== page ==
What is more, the phoenix was regarded in the early modern period as a mixed-sex creature (Fig. 2). In the anonymous poem, ‘A narration and description of a most exact wondrous creature, arising out of the Phœnix and Turtle Doues ashses’ (which was printed in Robert Chester’s Loves Martyr, 1601: 173), the speaker aligns the phoenix to God, man and woman: ‘God, Man, nor Woman, but elix’d of all’. As Julie Hirst (2012: 11) points out, in Bathurst’s prose meditations, she emphatically referred to God’s mixing of the male and female: ‘Thy masculine[e] power to be poured forth upon thy sons & daughters, that masculin[e] & feminin[e], thy spirit & word of power, may go forth witnessing that the word of the holy Ghost that was made flesh’ (MS Rawl. D. 1263: 744). Read within these contexts, it seems that the ‘Phœnix’ in ‘Baptis’d I am into the Love of Thee’ is a poetic signifier for Bathurst’s own divine-inspired gender-fluid identity.
‘Baptis’d I am into the Love of Thee’ ends with a philosophical meditation on the Deus unus – the unified God: ‘One Being, one Good, the one in all; / what doth remain when God is all in all?’ (ll. 13-14). Here Bathurst echoes The Divine Pymander (1649: 127), which was affiliated with the reputed founder of alchemy, Hermes Trismegistus: ‘For there is one Soul, one Life, and one Matter. […] There is therefore one God. […] He therefore being One, doth all things in many things’. Bathurst offers a striking poetic representation of Hermetic monism.
On the surface,‘Baptis’d I am into the Love of Thee’ appears to be a simple poem written in a spontaneous style. However, a close reading reveals that it is imbued with an intricate philosophical and mystical message. This poem offers a fascinating example of how the concepts of gnosticism, alchemy and mysticism were infiltrating seventeenth-century women’s poetry. Moreover, the poem provides an insight into how Bathurst manipulated poetic form to create an esoteric mode of writing, which she utilized to foreground her divine-inspired fusion of the male and female.
Works Cited and Consulted
Bodleian Library, Oxford, MS Rawlinson D. 1262.
Bodleian Library, Oxford, MS Rawlinson D. 1263.
Printed and Electronic Sources
Abraham, Lyndy. 2010. A Dictionary of Alchemical Imagery. Cambridge: Cambridge University Press. 4th ed.
Apetrei, Sarah. 2016. ‘Mystical Divinity in the Manuscript Writings of Jane Lead and Anne Bathurst’. In Jane Lead and Her Transnational Legacy, edited by Ariel Hessayon. 167-86. London: Palgrave Macmillan.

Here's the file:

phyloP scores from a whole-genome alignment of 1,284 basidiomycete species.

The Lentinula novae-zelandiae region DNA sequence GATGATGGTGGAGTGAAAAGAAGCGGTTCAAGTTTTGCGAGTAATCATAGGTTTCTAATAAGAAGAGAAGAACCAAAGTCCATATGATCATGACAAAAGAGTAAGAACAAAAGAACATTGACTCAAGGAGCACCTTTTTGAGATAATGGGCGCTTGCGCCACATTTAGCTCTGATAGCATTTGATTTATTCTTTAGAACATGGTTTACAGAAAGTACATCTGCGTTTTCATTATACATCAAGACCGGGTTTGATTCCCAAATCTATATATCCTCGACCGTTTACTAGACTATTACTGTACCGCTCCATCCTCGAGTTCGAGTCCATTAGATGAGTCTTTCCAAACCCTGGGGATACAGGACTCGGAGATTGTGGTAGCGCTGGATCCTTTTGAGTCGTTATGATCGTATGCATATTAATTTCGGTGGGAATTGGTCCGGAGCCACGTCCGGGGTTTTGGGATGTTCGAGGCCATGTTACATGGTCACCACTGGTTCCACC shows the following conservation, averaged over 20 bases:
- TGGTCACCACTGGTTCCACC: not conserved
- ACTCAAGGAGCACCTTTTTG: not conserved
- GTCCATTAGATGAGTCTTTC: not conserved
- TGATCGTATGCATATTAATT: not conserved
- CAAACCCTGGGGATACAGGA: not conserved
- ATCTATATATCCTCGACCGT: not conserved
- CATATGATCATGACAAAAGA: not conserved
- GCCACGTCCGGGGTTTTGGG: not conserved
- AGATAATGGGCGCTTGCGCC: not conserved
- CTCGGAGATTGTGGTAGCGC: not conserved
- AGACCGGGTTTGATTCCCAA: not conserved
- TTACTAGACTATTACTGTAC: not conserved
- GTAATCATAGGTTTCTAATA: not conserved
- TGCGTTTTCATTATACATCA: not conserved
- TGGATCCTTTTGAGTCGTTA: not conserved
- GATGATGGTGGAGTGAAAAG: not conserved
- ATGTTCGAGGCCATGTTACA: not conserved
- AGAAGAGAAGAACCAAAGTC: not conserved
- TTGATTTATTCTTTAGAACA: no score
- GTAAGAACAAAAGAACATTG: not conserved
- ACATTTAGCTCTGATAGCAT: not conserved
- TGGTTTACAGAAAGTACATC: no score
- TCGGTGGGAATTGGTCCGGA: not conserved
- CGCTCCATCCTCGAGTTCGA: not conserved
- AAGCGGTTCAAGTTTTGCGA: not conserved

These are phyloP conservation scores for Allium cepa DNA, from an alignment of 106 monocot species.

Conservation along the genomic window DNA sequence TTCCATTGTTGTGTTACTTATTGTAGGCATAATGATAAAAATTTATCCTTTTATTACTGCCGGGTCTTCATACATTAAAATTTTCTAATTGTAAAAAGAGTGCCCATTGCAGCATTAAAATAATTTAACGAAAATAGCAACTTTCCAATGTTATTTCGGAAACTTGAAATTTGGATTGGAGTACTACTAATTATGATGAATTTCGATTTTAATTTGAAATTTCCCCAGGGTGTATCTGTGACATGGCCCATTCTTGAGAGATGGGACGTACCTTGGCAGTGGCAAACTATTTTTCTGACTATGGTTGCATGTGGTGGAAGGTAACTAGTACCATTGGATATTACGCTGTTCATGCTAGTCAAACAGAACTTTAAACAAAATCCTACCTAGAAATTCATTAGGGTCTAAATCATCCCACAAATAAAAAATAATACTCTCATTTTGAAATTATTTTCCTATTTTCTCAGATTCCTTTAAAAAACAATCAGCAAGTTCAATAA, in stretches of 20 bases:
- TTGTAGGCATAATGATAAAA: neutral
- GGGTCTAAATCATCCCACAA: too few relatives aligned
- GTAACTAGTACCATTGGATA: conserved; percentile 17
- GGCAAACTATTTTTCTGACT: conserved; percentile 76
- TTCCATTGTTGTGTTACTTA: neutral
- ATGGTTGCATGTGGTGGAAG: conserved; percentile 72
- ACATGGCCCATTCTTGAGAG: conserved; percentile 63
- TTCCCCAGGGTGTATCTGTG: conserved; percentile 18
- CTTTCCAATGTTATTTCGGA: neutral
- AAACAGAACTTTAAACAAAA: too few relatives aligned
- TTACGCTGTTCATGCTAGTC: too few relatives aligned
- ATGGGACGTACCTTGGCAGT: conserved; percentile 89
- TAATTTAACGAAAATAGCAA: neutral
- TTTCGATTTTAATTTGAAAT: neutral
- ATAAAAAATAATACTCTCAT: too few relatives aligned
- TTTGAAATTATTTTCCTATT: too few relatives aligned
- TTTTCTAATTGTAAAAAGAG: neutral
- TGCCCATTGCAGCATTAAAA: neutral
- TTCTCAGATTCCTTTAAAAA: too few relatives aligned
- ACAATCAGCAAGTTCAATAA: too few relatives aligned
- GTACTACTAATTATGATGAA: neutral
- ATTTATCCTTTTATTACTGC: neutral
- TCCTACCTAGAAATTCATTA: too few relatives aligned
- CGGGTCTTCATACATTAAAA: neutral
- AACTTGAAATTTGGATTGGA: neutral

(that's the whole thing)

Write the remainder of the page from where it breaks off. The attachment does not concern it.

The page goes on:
Böhme, Jakob. 1691. Theosophick Philosopy Unfolded, translated by Edward Taylor. London.
Bouldin, Elizabeth. 2015. Women Prophets and Radical Protestantism in the British Atlantic World, 1640-1730. Cambridge: Cambridge University Press.
Bowerbank, Sylvia. 2004. ‘Bathurst, Ann (b. c. 1638, d. in or before 1704)’, Oxford Dictionary of National Biography <http://www.oxforddnb.com/view/article/40570> [accessed 21 Oct 2017].
——. 2004. Speaking for Nature: Women and Ecologies of Early Modern England. Baltimore: The John Hopkins University Press.
Chester, Robert. 1601. Loves Martyr. London.
Everard, John. trans. 1649. The Divine Pymander of Hermes Mercurius Trismegistus. London.
The Geneva Bible, A Facsimile of the 1560 Edition. 2007. Peabody: Hendrickson Publishers.
Hirst, Julie. 2012. ‘‘If my pen’s liquor is to be from eternity, it cannot be written dry’: Anne Bathurst, A Seventeenth-Century Visionary’. In Under the Veil: Feminism and Spirituality in Post-Reformation England and Europe, edited by Katherine M. Quinsey. 9-20. Newcastle: Cambridge Scholars Publishing.
Kahlas-Tarkka, Leena, and Matti Kilpiö. 2012. ‘‘O Thou Sea of Love’: Oxford and St Petersburg Manuscripts of Ann Bathurst’s Religious Visions’. VARIENG: Studies in Variation, Contacts and Change in English, 9, <http://www.helsinki.fi/varieng/series/volumes/09/kahlas-tarkka_kilpio> [accessed 13 Nov 2017].
Merchant, Carloyn. 1983. The Death of Nature: Women, Ecology and the Scientific Revolution. San Francisco: Harper. 2nd ed.
OED. 2017. Oxford English Dictionary, online edition, <http://www.oed.com> [accessed 13 Nov 2017].